25FPS FILM FESTIVAL: THE SHAPES OF CONTEMPORARY IMAGES

This entry was posted on November 7th, 2018

Brian den Hartog – A Dialogue With Cyberspace

By Petra Belc

Let us try to step out of our physiological frames just as modern science has done. Film should not just be a means, a medium, through which the author speaks of himself to the audience, but film should be a means of exploring the world-life in such a way that the author  becomes a curious person, a surprised viewer, an explorer.

Mihovil Pansini, Second Vision of Antifilm, 1967.

                               Given the uncertain times we live in, exploration of the formal qualities of media is no longer an end in itself; rather, it becomes a tool for analysis, juxtaposition and confrontation with the world constantly threatening to glide into entropy.

                                                                                                                                             25fps, Introduction, 2018.

More than half a century ago a group of film enthusiasts gathered around cine-club Zagreb to initiate what would decades later be recognized as one of the first festivals of experimental cinema in the European context: GEFF, the Genre Film Festival (1963—1970). In its first edition, inspired by a series of cine-club conversations revolving around the theme of antifilm, the GEFF organizers argued in favour of a pure exploratory cinema. In their theoretical projections they demanded a radical abandonment of the story, liberation of the frame-image from its subservience to meaning-making and narrative continuity, and a playful passage into an underexplored arena of pure (visual) research. The desired method for such a procedure relied both on the material and mechanical aspects of filmmaking: the camera, the chemistry, the projector… and explorations of the inner and outer (experiential) universe of the author and the viewer.

In his essay The cinema, or The Imaginary Man (1956), the French anthropologist Edgar Morin echoed Jean Epstein, underlining such deeply psychological aspects of cinema as an expression of a human spirit, calling the cinema d’esprit-machine, a spirit-machine, and a machine for thinking, machine à penser: “Its rooms are veritable mental laboratories where a collective mind materializes from a beam of light”.[1] Whether or not we accept such theoretical musings on (experimental) cinema, which claim for it the privileged space of epistemological games of signs and symbols, this particular artistic form has been regularly entered the arena of cognitive visual research, testing its own capabilities of an alternative production of knowledge.

After several successful years, numerous screened films and international visitors, GEFF’s fifth edition, was planned for 1972, with a theme of Unknown Energies, Unidentified Emotions. However, for reasons known and unknown, presumably economical and organizational, GEFF simply ceased to exist after its 1970 edition. Precisely 45 years later, following the spiritual and historical trajectories of GEFF, Zagreb once again established its new celebration of cinéma maudit — the 25FPS festival of experimental film and video. The festival grew out of a TV show called Videodrome, a “television festival of experimental film and video” which ran regularly for a couple of years on the first channel of the Croatian national television (HRT) and featured both new and canonical works of experimental cinema. Stepping out of the TV screen and into the theatre hall, 25FPS opted for the beautiful space of the Student Centre (SC), located in the very heart of the city. Equipped with two theatre halls, an intimate experimental cinema hall tied to a film lab, newly restored  circular pavilion, a gallery space and one of the biggest cinemas in this part of Europe — with its two thousand seats and an incredibly large movie screen — SC stands a reminder of the astonishing achievements of the socialist modernism.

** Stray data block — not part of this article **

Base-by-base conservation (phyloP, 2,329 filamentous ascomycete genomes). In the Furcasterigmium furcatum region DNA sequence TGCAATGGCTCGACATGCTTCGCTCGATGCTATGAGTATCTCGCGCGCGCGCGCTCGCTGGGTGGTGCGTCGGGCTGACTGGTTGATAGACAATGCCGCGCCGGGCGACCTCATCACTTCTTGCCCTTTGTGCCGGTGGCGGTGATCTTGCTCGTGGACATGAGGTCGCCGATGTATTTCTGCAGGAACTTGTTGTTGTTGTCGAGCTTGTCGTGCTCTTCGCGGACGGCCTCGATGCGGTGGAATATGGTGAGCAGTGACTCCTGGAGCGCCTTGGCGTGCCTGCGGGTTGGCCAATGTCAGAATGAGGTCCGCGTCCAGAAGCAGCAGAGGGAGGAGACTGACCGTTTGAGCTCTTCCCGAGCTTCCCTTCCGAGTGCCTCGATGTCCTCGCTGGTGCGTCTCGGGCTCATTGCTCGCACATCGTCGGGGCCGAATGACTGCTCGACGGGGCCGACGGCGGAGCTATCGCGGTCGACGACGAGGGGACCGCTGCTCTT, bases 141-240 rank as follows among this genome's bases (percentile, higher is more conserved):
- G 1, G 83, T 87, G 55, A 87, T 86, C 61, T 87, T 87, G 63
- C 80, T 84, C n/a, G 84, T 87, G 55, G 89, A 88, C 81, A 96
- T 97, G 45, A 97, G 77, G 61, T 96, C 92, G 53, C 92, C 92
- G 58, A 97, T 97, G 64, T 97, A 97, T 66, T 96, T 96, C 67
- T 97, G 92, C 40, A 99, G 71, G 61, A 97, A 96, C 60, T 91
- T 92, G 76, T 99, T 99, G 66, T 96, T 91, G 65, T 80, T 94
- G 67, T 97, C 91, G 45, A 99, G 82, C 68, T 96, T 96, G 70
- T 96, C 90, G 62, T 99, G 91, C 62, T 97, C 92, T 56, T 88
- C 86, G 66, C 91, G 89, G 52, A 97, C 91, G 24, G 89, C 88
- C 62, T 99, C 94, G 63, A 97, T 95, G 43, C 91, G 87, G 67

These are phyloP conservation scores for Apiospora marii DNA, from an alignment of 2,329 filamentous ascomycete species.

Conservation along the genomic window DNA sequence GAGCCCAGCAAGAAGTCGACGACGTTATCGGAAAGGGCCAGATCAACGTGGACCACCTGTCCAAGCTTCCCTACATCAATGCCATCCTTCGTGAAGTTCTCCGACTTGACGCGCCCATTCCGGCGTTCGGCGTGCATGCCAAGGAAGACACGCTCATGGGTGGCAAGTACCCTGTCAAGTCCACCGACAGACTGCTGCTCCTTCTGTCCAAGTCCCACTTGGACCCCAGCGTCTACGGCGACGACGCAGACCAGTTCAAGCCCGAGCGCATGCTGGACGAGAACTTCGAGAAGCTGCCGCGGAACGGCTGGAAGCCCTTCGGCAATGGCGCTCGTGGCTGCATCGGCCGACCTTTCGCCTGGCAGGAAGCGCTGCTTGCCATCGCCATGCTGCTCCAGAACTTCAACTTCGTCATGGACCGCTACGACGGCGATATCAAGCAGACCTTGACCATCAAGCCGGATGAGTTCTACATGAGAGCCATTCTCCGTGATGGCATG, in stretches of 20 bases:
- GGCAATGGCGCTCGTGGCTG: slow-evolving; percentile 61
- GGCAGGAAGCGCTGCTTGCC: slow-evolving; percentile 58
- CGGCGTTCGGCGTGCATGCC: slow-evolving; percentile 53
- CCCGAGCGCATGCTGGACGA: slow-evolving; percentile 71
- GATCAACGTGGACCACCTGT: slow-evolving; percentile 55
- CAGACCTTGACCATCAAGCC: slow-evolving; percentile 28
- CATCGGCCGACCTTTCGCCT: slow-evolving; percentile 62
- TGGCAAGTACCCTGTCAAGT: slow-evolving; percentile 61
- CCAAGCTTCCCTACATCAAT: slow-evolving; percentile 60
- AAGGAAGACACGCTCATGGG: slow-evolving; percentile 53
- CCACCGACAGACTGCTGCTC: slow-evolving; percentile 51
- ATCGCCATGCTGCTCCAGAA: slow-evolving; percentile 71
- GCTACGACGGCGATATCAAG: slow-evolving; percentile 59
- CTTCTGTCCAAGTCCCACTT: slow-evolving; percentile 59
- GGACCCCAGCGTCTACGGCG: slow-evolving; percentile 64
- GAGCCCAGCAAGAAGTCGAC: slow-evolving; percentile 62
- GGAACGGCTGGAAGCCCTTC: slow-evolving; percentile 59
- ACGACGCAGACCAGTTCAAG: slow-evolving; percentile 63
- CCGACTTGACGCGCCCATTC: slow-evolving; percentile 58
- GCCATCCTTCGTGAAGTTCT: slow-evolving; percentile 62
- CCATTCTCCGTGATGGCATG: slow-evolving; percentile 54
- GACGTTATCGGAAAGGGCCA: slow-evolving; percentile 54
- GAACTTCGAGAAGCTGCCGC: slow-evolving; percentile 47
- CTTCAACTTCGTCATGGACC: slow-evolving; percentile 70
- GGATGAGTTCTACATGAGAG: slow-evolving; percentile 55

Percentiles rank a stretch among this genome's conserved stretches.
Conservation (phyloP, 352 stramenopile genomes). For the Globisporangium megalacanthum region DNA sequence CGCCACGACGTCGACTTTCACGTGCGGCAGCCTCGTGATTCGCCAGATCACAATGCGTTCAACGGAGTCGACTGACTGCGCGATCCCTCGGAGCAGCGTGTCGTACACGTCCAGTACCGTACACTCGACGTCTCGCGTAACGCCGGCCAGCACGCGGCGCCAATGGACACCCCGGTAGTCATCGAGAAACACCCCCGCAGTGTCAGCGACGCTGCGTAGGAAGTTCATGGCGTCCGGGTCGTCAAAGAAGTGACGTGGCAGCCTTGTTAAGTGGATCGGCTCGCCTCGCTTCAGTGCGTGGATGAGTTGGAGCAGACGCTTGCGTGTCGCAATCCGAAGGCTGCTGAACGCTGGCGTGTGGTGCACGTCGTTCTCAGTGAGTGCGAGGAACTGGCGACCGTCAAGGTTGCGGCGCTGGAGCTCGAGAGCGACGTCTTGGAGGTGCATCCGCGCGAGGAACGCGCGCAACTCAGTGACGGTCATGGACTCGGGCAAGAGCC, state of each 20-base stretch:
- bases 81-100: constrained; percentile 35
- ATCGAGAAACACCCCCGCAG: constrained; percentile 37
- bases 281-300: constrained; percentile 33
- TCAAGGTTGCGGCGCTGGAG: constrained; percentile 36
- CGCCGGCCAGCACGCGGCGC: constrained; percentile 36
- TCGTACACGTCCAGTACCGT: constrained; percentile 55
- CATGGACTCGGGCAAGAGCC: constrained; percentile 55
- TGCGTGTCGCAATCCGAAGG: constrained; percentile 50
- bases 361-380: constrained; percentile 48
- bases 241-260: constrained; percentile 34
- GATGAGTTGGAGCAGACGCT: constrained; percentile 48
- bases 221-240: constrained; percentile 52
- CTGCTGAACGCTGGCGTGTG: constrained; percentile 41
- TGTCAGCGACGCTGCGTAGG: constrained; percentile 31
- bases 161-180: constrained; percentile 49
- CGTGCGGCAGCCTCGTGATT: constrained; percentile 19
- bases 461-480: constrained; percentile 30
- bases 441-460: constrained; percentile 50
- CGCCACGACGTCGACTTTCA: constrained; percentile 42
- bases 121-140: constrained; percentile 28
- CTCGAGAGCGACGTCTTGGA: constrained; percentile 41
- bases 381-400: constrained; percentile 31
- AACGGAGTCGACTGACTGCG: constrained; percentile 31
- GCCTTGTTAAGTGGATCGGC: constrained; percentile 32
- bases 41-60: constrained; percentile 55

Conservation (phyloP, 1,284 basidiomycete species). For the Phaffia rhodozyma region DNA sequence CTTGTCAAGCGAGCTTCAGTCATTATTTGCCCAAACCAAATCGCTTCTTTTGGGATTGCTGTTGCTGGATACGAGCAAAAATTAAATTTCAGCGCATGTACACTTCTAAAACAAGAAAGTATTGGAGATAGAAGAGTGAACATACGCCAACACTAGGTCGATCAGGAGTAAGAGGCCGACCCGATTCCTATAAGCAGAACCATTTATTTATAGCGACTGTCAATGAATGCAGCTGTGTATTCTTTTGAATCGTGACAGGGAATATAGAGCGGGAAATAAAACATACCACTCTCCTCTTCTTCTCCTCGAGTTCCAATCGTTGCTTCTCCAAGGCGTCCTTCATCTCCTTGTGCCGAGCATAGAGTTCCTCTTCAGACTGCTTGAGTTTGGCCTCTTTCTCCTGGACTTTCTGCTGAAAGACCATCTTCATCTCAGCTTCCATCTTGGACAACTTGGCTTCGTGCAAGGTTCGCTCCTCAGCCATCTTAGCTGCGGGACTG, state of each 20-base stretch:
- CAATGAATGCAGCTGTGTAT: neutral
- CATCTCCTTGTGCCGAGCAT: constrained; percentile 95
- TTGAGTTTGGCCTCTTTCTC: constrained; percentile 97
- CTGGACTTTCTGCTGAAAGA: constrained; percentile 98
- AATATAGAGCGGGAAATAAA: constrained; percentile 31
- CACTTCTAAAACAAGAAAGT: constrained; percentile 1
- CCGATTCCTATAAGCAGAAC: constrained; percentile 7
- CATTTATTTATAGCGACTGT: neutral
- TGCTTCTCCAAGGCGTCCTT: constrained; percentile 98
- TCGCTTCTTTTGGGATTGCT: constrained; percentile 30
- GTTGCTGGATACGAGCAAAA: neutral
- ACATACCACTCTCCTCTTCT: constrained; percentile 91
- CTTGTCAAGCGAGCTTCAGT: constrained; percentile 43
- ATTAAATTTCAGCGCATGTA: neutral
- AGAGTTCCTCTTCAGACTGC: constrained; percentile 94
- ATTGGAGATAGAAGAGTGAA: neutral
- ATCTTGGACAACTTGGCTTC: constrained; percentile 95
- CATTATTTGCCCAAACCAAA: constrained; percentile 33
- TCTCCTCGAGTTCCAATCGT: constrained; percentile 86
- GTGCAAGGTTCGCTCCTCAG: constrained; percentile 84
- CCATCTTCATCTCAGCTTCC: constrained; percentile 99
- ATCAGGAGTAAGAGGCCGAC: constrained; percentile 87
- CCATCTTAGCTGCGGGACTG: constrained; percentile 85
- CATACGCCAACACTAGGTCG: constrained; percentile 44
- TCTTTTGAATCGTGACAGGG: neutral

Student Centre Map

In 2018, 25FPS marked its 14th edition as a full blooded cinema-based festival. Taking place annually at the end of September, over the years it has hosted numerous filmmakers, theoreticians, programmers, artists and musicians. The festival has continually pushed the limits of the exhibition formats spread across the polyvalent space of the Student Centre, playfully adjusting its curatorial conceptions and showing a vast array of international experimental cinema-work, chosen from among the approximately 1,000-2,000 applications received each year.

Time / Memory — Representation / Reality

There were several common threads running through this year’s competition program, encompassing the themes of time, memory, representation, and reality. The viewer was confronted with the devastating flow of capital, military aggression, and governmental power in the 21st century. Pia Borg’s Silica, one of the Grand Prix winners[2] takes the viewers to Coober Pedy, “the world’s opal capital” located on the edge of Australia’s Victoria desert. As the story of this nearly deserted town unfolds, in the form of a diary narrative of a fictitious location scout, the viewers are slowly seduced by long, static takes of an otherworldly landscape enclosed in a subdued ambient soundscape. The opal is rare, and the miners work alone in precarious conditions, often selling their stones on eBay, where they are competing with the much cheaper, synthetically produced versions of the crystal. It is almost impossible to tell the difference between the fake and the original, just as it is impossible to identify Coober Pedy as a real place. This deserted landscape used to be a film location for various narrative feature films, such as Pitch Black (2000), Mad Max — Beyond Thunderdome (1985) and Wenders’s Until the End of the World (1991), while nowadays such locations can be artificially created, challenging our untrained eye to recognize the difference between the CGI and the 35mm shot of the land. By conflating the myth of the opal origins and the multiple illusions of Coober Pedy’s existence, Borg is juxtaposing the mythopoeic and the contemporary rational, just to ultimately show the circularity of the unstable nature of our visual cognition.